Tarnished badges: Officers charged with protecting us ending up charged with a crime

Tarnished badges: Officers charged with protecting us ending up charged with a crime

CHARLESTON, S.C. (WCSC) - Over the last two years, 96 officers have been charged with a crime, 21 of them in the Lowcountry.

“Just some of them are so bad. And you go, How did that person go awry?” South Carolina Criminal Justice Academy Director Jackie Swindler said.

The Orangeburg County Sheriff’s Department is the Lowcountry agency that had the most officers charged with several of them tied to a fraud case.

After that, the Al Cannon Detention Center had the most officers charged, where two officers were charged with having a sexual relationship with inmates and another officer charged with domestic violence. Records show that officer assaulted a woman while children were in the home.

“Well, it saddens you that someone tarnished our badge and our profession,” Swindler said. “There are some that are just so egregious just and it sickens you to say, I can't believe this person, misused their authority to that level that they, you know, gave a black eye to our profession.”

Of the 90 some officers that were charged over the last two years, data from the South Carolina Criminal Justice Academy show a repeated pattern of bad behavior.

Providing contraband and domestic violence were the top charges that cost officers their badge.

“If you’ve been convicted of domestic violence, and you’ve been a threat to some partner, you could be judged by, you know, the court to say you cannot possess a firearm," he said. "So certainly you couldn’t be a police officer if you couldn’t possess a firearm or ammunition. So there are certain charges like that.”

After contraband and domestic violence, DUI, federal indictments, and drugs were the top charges officers are accused of doing.

In one case, a Newberry County Detention Center officer offered to pay an undercover law enforcement officer for sex.

“They did not think about this profession, their fellow officers, their agency, the profession as a whole that they did something you know, that was so bad,” Swindler said. “It does bother us and that’s why we take it so seriously.”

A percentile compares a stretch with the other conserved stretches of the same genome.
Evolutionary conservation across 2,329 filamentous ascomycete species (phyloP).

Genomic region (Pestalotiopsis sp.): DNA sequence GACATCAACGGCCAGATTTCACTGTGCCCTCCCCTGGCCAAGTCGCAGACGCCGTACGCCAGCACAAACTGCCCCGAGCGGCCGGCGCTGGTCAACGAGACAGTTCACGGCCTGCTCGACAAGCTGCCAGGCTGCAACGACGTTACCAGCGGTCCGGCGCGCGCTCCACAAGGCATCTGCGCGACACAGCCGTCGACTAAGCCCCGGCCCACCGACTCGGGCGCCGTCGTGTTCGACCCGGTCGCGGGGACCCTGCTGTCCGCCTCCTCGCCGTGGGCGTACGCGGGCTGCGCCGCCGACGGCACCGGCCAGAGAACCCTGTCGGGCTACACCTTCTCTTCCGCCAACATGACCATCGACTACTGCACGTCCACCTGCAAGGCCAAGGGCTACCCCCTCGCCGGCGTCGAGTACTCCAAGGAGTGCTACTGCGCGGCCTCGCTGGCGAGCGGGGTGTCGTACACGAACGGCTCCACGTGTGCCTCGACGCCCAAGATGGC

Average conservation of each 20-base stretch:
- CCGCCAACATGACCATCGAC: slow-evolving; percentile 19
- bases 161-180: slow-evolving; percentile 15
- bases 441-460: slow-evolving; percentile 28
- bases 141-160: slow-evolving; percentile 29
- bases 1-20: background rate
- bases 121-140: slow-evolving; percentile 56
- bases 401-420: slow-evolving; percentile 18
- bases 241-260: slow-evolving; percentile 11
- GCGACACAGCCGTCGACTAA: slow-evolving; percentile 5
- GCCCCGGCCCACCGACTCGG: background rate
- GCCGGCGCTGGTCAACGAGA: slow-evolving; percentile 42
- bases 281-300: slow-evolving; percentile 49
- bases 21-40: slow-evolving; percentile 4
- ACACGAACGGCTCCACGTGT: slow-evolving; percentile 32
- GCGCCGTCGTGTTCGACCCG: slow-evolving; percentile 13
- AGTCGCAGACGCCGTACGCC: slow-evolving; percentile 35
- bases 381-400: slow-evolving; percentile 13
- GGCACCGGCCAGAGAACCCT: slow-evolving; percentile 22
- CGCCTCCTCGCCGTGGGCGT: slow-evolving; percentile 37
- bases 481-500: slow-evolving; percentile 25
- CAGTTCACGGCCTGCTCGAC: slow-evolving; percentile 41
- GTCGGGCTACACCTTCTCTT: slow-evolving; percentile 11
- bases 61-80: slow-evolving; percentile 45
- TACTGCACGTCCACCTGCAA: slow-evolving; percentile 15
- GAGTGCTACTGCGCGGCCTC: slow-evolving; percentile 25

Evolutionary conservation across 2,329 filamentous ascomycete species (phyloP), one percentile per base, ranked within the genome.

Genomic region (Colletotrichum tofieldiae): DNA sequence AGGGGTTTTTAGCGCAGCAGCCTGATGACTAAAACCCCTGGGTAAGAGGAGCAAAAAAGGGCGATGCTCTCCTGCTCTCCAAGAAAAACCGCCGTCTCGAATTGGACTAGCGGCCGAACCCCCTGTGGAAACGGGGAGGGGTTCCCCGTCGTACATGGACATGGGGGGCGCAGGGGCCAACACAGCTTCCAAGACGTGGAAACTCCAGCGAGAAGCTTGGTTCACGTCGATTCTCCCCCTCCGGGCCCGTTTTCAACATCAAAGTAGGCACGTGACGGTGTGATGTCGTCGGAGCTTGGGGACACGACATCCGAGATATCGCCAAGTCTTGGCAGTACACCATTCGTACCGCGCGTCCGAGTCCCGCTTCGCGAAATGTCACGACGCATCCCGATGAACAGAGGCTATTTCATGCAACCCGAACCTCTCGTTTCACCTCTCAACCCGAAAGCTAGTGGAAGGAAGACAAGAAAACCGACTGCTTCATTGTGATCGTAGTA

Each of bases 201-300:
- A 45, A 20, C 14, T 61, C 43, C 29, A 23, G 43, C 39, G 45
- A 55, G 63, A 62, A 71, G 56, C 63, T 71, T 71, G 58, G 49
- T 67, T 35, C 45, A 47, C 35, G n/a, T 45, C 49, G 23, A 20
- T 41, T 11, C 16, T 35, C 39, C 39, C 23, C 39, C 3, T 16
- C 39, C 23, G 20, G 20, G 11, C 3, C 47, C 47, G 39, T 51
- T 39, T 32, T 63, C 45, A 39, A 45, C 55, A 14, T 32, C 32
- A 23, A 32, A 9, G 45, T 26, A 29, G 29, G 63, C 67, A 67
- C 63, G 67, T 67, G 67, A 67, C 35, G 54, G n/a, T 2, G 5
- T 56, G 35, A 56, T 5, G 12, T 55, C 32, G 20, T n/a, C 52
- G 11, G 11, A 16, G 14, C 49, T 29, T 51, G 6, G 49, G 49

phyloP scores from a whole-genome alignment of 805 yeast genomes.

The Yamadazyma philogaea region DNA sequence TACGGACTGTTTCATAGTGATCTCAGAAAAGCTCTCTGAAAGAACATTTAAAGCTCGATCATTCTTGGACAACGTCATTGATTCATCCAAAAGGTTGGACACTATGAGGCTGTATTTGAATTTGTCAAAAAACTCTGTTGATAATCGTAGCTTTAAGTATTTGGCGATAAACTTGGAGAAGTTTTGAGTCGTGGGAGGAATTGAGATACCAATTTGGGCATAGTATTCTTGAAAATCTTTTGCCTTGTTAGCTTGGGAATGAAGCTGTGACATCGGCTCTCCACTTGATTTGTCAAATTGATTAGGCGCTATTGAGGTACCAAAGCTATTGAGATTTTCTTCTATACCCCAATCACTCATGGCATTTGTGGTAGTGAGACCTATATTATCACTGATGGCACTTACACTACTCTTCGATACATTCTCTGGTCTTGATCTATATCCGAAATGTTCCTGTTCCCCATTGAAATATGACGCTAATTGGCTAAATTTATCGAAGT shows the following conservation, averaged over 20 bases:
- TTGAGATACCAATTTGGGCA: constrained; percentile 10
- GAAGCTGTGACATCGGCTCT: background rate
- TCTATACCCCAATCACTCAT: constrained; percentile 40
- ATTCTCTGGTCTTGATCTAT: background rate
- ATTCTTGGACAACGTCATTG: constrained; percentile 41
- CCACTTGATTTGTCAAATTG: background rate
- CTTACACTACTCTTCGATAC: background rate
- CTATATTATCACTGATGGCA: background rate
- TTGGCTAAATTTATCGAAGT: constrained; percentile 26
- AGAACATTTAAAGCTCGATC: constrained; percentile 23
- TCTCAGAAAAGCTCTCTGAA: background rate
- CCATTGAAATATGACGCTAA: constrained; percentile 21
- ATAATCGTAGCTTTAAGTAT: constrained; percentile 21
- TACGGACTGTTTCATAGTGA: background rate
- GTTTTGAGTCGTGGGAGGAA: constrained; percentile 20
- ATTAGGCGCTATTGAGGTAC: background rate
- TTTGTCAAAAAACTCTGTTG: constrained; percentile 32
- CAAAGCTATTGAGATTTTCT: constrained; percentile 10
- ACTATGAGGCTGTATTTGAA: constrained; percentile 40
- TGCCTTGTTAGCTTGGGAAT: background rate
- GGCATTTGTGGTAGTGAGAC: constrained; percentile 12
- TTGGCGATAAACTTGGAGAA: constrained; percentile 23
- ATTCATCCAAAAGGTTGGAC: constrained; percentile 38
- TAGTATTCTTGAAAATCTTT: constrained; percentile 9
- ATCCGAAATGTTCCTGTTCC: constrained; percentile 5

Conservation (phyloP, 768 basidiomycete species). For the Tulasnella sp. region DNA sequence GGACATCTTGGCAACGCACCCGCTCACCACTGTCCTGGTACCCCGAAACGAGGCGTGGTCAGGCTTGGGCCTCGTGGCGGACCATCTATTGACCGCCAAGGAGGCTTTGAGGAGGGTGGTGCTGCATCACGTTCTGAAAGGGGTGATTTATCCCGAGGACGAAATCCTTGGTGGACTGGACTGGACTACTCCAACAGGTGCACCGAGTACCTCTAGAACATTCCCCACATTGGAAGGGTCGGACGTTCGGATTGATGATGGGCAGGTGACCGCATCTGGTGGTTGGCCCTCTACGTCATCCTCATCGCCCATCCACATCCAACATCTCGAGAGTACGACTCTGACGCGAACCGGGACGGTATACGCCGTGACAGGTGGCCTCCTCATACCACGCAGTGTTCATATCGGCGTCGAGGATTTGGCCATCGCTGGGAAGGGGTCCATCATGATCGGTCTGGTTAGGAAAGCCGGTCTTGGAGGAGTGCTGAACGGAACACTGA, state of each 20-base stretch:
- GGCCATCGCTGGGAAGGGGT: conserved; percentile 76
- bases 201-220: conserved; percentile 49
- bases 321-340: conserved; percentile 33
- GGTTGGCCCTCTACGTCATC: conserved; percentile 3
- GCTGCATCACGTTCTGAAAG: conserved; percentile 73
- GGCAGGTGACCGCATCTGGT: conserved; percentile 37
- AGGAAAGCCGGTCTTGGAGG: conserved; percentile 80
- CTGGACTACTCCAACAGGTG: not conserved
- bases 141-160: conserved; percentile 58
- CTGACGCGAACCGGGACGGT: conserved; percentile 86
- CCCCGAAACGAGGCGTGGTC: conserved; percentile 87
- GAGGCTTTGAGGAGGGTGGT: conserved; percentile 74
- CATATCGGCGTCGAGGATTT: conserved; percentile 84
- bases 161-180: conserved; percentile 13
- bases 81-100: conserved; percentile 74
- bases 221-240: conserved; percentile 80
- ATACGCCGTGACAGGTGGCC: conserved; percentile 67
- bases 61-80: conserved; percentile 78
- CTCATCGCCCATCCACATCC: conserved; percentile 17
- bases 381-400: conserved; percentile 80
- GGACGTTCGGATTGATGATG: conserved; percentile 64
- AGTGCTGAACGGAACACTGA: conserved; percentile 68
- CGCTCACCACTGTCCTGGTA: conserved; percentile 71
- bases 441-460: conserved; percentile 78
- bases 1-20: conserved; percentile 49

As seriously as it’s taken, state discipline reports show some of these officers are still on the job.

In the Lowcountry, an officer resigned from one department amid a domestic violence charge and now works for the Moncks Corner Police Department.

“They eventually have the ability to get that back,” Swindler said. “We literally police our profession much stricter in that if we work in case, bring charges against someone find them guilty of misconduct and the training counselor here takes their ability to be a police officer, then they are done for life, they can no longer be a police officer in this state.”

Swindler said despite the officers who have done wrong, he said the vast majority of officers are outstanding.

“At one day, we can have some 14,000 certified officers in the state of South Carolina,” Swindler said. “Last year, we had 203 reported incidences of potential misconduct, not all were found guilty of misconduct, but 203 allegations of misconduct Out of over 14,000. So that is very small, very small percentage.”

That number may be small, but Swindler said it is significant.

“One is too many though, officers take an oath to do the right thing, uphold the Constitution, then they ought to do that every day,” Swindler said.

Swindler also said agencies have to do their due diligence when hiring officers. “Over the last couple years, particularly we've implemented several statutes and, or regulations that cause agencies to do a better job of vetting who enters law enforcement,” Swindler said.

The majority of officers that were charged with a crime were sworn officers, four were pre-academy, three were students, and two were new hires.

Swindler said the SCCJA gets a monthly report from the State Law Enforcement Division and that’s where they see what officers have been charged. He said they oftentimes know before that report what officers are charged.

“If they are determining that someone is guilty of misconduct, they have 15 days to give that to us from their final disposition,” Swinder said. “They have to get that to us. So it's pretty timely. Now, if it's not a misconduct for their agency, but that person has been charged, they will notify us.”

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